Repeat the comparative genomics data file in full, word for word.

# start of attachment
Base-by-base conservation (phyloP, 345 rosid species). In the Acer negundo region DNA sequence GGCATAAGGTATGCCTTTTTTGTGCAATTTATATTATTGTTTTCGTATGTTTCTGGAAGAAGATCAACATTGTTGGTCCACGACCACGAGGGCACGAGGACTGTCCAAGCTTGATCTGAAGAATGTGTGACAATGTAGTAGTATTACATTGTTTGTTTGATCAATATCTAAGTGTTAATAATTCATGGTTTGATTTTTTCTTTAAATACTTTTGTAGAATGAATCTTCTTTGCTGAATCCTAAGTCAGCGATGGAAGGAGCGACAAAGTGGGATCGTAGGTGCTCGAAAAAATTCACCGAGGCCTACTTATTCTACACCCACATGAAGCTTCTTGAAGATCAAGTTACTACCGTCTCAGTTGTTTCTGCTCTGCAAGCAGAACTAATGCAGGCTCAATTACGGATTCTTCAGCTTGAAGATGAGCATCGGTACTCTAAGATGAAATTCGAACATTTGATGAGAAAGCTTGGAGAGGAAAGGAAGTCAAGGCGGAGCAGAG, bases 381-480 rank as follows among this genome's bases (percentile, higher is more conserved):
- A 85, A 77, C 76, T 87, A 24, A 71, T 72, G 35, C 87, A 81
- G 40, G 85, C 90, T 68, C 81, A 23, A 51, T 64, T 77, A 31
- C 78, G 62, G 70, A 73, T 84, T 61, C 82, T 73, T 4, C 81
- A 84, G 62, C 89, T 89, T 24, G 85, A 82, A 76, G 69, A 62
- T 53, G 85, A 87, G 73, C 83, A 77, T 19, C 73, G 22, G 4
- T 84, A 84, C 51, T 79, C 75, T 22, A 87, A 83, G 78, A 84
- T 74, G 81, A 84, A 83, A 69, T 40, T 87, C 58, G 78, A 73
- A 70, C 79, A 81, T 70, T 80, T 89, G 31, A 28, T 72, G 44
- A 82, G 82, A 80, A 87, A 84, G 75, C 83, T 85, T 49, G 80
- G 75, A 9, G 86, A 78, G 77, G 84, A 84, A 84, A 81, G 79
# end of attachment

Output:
Base-by-base conservation (phyloP, 345 rosid species). In the Acer negundo region DNA sequence GGCATAAGGTATGCCTTTTTTGTGCAATTTATATTATTGTTTTCGTATGTTTCTGGAAGAAGATCAACATTGTTGGTCCACGACCACGAGGGCACGAGGACTGTCCAAGCTTGATCTGAAGAATGTGTGACAATGTAGTAGTATTACATTGTTTGTTTGATCAATATCTAAGTGTTAATAATTCATGGTTTGATTTTTTCTTTAAATACTTTTGTAGAATGAATCTTCTTTGCTGAATCCTAAGTCAGCGATGGAAGGAGCGACAAAGTGGGATCGTAGGTGCTCGAAAAAATTCACCGAGGCCTACTTATTCTACACCCACATGAAGCTTCTTGAAGATCAAGTTACTACCGTCTCAGTTGTTTCTGCTCTGCAAGCAGAACTAATGCAGGCTCAATTACGGATTCTTCAGCTTGAAGATGAGCATCGGTACTCTAAGATGAAATTCGAACATTTGATGAGAAAGCTTGGAGAGGAAAGGAAGTCAAGGCGGAGCAGAG, bases 381-480 rank as follows among this genome's bases (percentile, higher is more conserved):
- A 85, A 77, C 76, T 87, A 24, A 71, T 72, G 35, C 87, A 81
- G 40, G 85, C 90, T 68, C 81, A 23, A 51, T 64, T 77, A 31
- C 78, G 62, G 70, A 73, T 84, T 61, C 82, T 73, T 4, C 81
- A 84, G 62, C 89, T 89, T 24, G 85, A 82, A 76, G 69, A 62
- T 53, G 85, A 87, G 73, C 83, A 77, T 19, C 73, G 22, G 4
- T 84, A 84, C 51, T 79, C 75, T 22, A 87, A 83, G 78, A 84
- T 74, G 81, A 84, A 83, A 69, T 40, T 87, C 58, G 78, A 73
- A 70, C 79, A 81, T 70, T 80, T 89, G 31, A 28, T 72, G 44
- A 82, G 82, A 80, A 87, A 84, G 75, C 83, T 85, T 49, G 80
- G 75, A 9, G 86, A 78, G 77, G 84, A 84, A 84, A 81, G 79